BBC Community Champions Award
a ceremony, hosted at BBC Souths Southampton studios,
two Talking Newspaper Association of the UK (TNAUK) volunteer
readers, Sonia Locke and Penny Thomas, were presented with
a special contribution accolade by Esther Rantzen, in recognition
of the work done by all the volunteers at the Associations
Heathfield studios. were nominated by their legions of listeners.
Audio reader Sonia Locke said, "It is important to raise the profile of the Talking Newspaper Association, for people who experience sighted difficulties may not know about our service as we are very much tucked away in the depths of Sussex. The fact that we record magazines such as Chat, Take A Break, Hello, Yours and OK has been well-received by a growing number of listeners. That is an added bonus."
The ceremony for the Community Champions Awards - now in its third year - was presented by Esther Rantzen and BBC South presenters Sally Taylor and Stuart Norval. It was the culmination of a long day that included a studio tour and lavish lunch for all the nominees for the awards that seek to recognise individuals or groups who, on a voluntary basis, make a difference in their community. People whose efforts, though appreciated, often go unsung. Therefore it was an emotional day.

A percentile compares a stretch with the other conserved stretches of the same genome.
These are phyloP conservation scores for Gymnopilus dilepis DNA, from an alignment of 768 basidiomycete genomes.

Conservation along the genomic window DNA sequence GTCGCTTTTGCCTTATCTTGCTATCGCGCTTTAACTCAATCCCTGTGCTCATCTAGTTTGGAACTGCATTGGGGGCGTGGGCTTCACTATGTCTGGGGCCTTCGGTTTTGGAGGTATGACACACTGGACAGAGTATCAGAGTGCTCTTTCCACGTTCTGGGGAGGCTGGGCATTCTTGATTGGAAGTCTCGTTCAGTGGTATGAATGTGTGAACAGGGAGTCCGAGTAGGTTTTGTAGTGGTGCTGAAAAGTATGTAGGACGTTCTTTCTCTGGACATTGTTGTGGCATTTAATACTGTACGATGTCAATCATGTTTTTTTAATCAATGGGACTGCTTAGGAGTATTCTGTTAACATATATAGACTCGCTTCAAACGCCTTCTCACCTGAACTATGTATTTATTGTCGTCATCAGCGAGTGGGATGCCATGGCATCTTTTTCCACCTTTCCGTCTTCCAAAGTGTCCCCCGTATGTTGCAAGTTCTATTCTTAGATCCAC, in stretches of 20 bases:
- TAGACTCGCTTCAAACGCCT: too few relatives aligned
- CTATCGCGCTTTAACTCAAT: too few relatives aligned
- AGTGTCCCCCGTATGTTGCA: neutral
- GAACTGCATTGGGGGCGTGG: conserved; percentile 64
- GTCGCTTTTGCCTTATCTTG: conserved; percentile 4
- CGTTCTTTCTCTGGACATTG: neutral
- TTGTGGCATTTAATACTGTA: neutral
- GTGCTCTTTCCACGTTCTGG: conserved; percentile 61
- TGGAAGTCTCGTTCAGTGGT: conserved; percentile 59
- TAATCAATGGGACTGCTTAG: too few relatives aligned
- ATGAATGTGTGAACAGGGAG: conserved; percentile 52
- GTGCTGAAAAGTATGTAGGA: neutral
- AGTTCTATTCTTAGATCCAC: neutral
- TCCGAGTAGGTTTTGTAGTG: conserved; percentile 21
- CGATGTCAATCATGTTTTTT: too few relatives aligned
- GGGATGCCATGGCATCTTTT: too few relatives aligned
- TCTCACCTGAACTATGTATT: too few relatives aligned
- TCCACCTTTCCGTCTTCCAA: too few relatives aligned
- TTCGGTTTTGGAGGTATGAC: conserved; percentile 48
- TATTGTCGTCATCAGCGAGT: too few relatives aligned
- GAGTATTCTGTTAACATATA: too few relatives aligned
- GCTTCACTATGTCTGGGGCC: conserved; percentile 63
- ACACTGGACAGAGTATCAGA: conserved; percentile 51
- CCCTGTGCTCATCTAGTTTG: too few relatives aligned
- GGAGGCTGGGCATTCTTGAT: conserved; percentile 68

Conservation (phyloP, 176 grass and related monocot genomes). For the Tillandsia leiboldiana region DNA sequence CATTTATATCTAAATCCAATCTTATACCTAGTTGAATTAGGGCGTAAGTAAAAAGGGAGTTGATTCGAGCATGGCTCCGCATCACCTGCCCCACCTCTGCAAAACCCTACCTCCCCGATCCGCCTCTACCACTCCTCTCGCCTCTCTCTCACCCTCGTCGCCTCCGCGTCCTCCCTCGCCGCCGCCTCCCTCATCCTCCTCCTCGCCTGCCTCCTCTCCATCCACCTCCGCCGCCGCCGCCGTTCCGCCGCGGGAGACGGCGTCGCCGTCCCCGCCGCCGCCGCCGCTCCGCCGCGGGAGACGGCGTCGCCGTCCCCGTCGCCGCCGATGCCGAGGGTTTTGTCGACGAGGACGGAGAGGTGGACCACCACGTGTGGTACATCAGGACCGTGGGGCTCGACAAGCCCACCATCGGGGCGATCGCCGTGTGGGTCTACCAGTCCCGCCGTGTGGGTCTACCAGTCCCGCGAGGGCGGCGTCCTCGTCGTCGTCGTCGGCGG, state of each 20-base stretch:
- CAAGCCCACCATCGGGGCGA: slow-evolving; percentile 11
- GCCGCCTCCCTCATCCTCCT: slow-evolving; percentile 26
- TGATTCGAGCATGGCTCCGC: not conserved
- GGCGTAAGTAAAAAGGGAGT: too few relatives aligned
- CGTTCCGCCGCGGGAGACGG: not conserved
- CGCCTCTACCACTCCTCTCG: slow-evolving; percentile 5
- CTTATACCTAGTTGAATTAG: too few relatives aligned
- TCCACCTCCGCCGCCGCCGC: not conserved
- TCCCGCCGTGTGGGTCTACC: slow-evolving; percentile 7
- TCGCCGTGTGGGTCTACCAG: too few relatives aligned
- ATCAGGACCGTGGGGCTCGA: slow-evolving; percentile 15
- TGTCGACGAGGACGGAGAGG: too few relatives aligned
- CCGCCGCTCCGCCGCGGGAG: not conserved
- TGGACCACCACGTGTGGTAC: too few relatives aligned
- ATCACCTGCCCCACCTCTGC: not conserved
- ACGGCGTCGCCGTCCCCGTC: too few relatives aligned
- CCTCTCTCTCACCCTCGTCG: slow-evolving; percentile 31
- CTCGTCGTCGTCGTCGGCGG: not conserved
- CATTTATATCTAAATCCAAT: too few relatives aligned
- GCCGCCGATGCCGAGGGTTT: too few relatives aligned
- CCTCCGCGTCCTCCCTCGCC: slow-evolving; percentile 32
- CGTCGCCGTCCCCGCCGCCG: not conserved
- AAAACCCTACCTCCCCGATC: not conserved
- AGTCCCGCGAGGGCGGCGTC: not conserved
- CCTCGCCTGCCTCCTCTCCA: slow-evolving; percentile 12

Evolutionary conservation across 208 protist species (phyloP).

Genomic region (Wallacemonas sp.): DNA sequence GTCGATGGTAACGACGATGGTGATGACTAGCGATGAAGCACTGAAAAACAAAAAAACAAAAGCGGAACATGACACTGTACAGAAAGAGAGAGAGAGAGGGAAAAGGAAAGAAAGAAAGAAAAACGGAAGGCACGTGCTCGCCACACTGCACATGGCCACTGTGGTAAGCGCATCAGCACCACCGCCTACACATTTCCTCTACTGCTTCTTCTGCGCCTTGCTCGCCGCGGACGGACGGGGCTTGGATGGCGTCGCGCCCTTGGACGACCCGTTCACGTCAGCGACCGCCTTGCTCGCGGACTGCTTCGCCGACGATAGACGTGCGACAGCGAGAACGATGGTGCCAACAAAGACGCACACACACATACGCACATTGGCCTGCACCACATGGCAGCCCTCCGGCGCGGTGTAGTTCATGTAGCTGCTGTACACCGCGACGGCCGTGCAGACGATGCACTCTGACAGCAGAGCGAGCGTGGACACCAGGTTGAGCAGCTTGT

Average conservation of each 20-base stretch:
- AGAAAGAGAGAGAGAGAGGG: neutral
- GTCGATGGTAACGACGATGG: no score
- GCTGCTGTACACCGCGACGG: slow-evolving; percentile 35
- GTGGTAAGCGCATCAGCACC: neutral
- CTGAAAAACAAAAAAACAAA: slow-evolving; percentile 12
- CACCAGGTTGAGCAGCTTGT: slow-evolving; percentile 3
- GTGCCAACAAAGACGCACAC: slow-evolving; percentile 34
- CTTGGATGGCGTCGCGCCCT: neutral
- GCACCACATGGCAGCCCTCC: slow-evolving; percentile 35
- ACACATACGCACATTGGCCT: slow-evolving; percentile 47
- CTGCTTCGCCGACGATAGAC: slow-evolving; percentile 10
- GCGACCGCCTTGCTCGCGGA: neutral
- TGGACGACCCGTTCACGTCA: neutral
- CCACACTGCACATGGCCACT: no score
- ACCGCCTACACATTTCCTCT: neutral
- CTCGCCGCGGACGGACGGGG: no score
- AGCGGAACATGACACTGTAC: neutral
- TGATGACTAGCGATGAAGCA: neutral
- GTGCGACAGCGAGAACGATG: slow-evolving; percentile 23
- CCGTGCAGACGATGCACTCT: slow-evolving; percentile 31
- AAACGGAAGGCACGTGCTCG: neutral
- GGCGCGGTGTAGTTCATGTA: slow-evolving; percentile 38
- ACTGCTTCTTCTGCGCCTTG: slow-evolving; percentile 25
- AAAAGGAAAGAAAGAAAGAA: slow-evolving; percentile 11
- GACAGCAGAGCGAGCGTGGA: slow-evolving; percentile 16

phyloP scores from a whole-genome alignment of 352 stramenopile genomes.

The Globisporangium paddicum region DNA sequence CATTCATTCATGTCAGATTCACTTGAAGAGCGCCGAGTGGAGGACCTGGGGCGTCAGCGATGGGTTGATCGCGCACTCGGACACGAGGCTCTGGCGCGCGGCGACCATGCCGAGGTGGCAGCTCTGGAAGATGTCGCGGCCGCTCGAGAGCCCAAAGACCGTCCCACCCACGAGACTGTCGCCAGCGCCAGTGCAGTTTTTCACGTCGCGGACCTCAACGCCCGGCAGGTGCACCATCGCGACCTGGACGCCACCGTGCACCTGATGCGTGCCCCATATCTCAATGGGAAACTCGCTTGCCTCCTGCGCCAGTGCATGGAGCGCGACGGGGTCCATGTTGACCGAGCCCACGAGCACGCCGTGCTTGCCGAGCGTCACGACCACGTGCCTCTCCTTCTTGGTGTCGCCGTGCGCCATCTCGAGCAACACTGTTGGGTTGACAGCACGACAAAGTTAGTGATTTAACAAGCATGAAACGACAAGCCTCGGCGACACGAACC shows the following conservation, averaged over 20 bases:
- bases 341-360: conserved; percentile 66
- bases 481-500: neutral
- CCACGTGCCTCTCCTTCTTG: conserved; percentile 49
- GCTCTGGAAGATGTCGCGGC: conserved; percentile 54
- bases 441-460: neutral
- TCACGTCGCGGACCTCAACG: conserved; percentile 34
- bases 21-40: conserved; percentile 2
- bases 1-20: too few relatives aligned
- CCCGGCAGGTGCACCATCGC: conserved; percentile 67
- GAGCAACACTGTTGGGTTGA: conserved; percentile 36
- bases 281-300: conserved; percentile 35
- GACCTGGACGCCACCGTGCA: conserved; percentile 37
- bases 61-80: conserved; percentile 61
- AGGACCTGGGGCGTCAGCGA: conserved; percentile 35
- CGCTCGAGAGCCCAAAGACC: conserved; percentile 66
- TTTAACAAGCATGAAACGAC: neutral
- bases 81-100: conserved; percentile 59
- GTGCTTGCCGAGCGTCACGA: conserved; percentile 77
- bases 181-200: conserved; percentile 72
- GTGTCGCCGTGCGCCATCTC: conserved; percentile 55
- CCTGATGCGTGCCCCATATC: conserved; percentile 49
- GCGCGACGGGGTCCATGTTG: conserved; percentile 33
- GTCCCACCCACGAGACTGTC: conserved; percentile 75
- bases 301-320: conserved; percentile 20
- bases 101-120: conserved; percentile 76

The BBC had visited the National Recording Centre at Heathfield recently to make a special film showing the hard work that goes into each audio publication. Speaking of one of the many lifestyle magazines produced each week, popular reader Madeleine Jordan said, "Because of the feedback we get each week, we feel that many of our subscribers are our friends and we are going into their homes almost literally!"
The National Service of Talking Newspaper Association has, for over 25 years, produced alternative format versions of national newspaper and magazine titles. Currently over 200 titles are produced on audiotape or in a PC compatible digital format for the visually impaired and other print disabled. Contributed Penny Thomas, "Everything a fully sighted person can see on a newspaper shelf, we will almost certainly cover for people with sighted difficulties here in Heathfield."
"The Association is looking to build on the recent progress made in increasing the profile of its national service," according to Publicity and PR officer Justin King. "But this can only be done through awareness raised by the editorial offices of the titles that the Association covers, and through advertising and funding. The Association is registered charity and does not receive government funding. It has taken some time but now the Association is in regular touch with newspapers and magazines and is keeping them up to date with what its doing. They hope that the print media will have a better appreciation and understanding of the Associations work, but so far their support has been encouraging."